Miser in Mexico, Pt. 2


“Jesus loves you!” Ramon calls after me. Of course Jesus loves me. Jesus would nod in admiration at how I’d bitched at Orbitz long enough to get them to throw in an “all-inclusive package” that makes kobi tuna salad, mahi mahi, filet mignon and agua purificada a series of delicacies for which I pay nada.

-From “Miser in Mexico, Pt. 1

I was in Cozumel, one of the top five diving destinations in the world. I’d decided I wanted to learn to scuba dive. And the only instructors for whom I found good references were in town, a good eight kilometers from my resort. Getting to my lessons was gonna cost me six dollars each way in cab fare. Scooters were $15 a day, and cars were $25. And this cheap bastard wasn’t willing to pay for any of it.

So I hitchhiked, which is kind of a bitch, really. Seventy percent of the cars that pass you are white taxicabs. The taxi union in town is so powerful, I was told, that they’ve kept any kind of reliable bus system from getting off the ground in Cozumel. And when you stick out their thumb, they honk and yell at you, which would make me feel bad if I gave a fuck.

I hitchhiked, if a little surreptitiously at first. Not only did this mean I didn’t spend squat on taxi fare, it also abated my devastating loneliness. Ivan and his family from Ohio told me all about the midwest restaurant industry. Jesus (different Jesus) told me about how the taxis will call the cops on people who pick up hitchhikers and how I was the first one for whom he’d ever stopped. Martin told me very little, because he only drove me about a quarter of a mile. Dick. Jose didn’t speak English. We saw a horse by the side of the road at some point. I said, “Caballo.” He said, “Si.”

Mostly, I walked my ass off and jogged, though. For the most, people didn’t pick up hitchhikers. But in the first four days, I only spent 12 bucks on cab fare, which is pretty damn good, if you ask me. One afternoon, I walked halfway to the Fiesta Americana and hailed a cab, as I was tired and had sprained a weird part of my foot from all the walking on days prior. I asked how much it was to the hotel, and he said “Five dollars, amigo,” which would have meant that I’d saved a dollar by hobbling four kilometers on a sprained link. “Treinta pesos,” was my firm counteroffer. He shook his head. They don’t like to haggle much here, I’d learned. “Treinta,” the cabbie sighed. I got in.

Food and transportation covered, I moved onto my booze budget. I’d already brought two flasks to Mexico, one with scotch and the other with tequila, importing my method for saving cash at bars in the states, which is to refill my shot glasses from the flasks instead of buying new drinks. But that’s a tough scheme to pull off if you’re solo, because the way to “make friends and meet people” is to sit at the bar, where even the busiest of ‘keeps is sure to notice a shot glass that never gets empty.

So I schmoozed instead. I asked Patricia at Senor Frogs all about her art and her home in Argentina and complimented the identical tattoos on each side of her neck. I paid for the first shot of Herradura. The next four were on the house.
Of course, there’s free alcohol back at the hotel, but even I’m not cheap enough to sit at the Fiesta every night and get smashed. I was in Mexico for adventure. Adventures don’t happen in hotels. At least not at the Fiesta Americana. That place is a fucking retirement home.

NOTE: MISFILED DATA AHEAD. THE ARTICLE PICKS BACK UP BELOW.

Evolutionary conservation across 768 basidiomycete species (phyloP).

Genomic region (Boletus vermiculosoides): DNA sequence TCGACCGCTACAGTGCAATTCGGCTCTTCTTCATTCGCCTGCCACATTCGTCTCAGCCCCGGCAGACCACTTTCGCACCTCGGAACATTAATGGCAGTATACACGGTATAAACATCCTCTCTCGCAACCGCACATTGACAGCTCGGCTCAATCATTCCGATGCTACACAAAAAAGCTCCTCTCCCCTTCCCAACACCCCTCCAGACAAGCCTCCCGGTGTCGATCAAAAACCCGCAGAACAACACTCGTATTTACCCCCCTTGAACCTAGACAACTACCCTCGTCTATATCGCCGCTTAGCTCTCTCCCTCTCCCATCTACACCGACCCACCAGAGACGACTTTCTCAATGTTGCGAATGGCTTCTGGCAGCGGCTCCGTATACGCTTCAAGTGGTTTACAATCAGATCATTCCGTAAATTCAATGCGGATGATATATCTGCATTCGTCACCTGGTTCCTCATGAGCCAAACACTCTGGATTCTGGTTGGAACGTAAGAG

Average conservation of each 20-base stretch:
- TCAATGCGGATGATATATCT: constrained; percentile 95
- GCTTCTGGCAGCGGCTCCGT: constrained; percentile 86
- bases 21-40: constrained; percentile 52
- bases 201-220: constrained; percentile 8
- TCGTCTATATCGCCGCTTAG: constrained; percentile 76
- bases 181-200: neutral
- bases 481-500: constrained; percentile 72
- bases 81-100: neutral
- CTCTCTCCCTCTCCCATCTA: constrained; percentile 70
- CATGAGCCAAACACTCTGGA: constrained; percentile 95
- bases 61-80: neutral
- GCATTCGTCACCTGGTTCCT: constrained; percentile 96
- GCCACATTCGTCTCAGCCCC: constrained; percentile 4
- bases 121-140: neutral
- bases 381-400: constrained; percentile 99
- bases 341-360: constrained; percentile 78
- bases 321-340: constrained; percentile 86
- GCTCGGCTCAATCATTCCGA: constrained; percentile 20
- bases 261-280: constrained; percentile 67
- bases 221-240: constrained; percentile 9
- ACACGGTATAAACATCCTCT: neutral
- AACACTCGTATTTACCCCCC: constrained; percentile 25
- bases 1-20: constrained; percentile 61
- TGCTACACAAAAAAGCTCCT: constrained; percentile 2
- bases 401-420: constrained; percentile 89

Nevertheless, it was no less tranquilo than downtown Cozumel, which was completely dead after the cruise ships and their trinket-hungry passengers sailed off into the Carribbean. So I did put in some quality time at the hotel bar, which is where I met Seth. He was cradling a bottle of wormwood-less absinth and lamenting the lack of “titties” at the Fiesta Americana. He compensated for the latter, he explained, by instructing some random girl to lean over the top of the swim-up bar if she wanted to get a drink. Fortunately for Seth, it took awhile for the bartender to show up. I had made my first friend.

Seth taught me some new ways to be a cheapskate. He never tipped, for one, even though he’d noticed a steep downgrade in the service as his trip had gone on. And when he went to bars in town, he bartered for drinks. We stayed out until 4 a.m. the night after I met him, spiking weak margaritas with bottles of tequila we’d bought at a drugstore and trying to get waiters to honor the coupons for free drinks he’d secured the night before in exchange for a promise to come back and spend more money. When Seth ran out of cash at 3 am, he managed to “borrow” 30 dollars from a girl in the last bar we went to. At first, she offered him 20. He said, “I need ten more.” Seth was my hero.

The next day, I went to the mainland Yucatan Peninsula to visit the kickass ruins of Tulum, the natural lagoon of Xel-Ha, and to see if I couldn’t get some drunk college girl action in Cancun. I rented a beat-up convertible Volkswagen Bug for 40 bucks, snuck Mezcal into the bars, stayed in one place after paying an all-you can drink cover and then slept in the car in front of the club for four hours before I headed back south, where the rental car “agent” tried to tell me I had to pay for a second day. I told him to go fuck himself, but secretly I admired the attempt. He was a man after my own stingy heart.

To be concluded in Pt. 3

Martin was an executive chef from Denmark, by way of Los Angeles, in Cozumel by himself because his wife doesn’t dig diving. Martin was in search of a “dive buddy,” which we’re all supposed to have underwater in case we run out of air and need to shank someone with our dive knife and take over their regulator.
-From “Miser in Mexico,” Pt. 3

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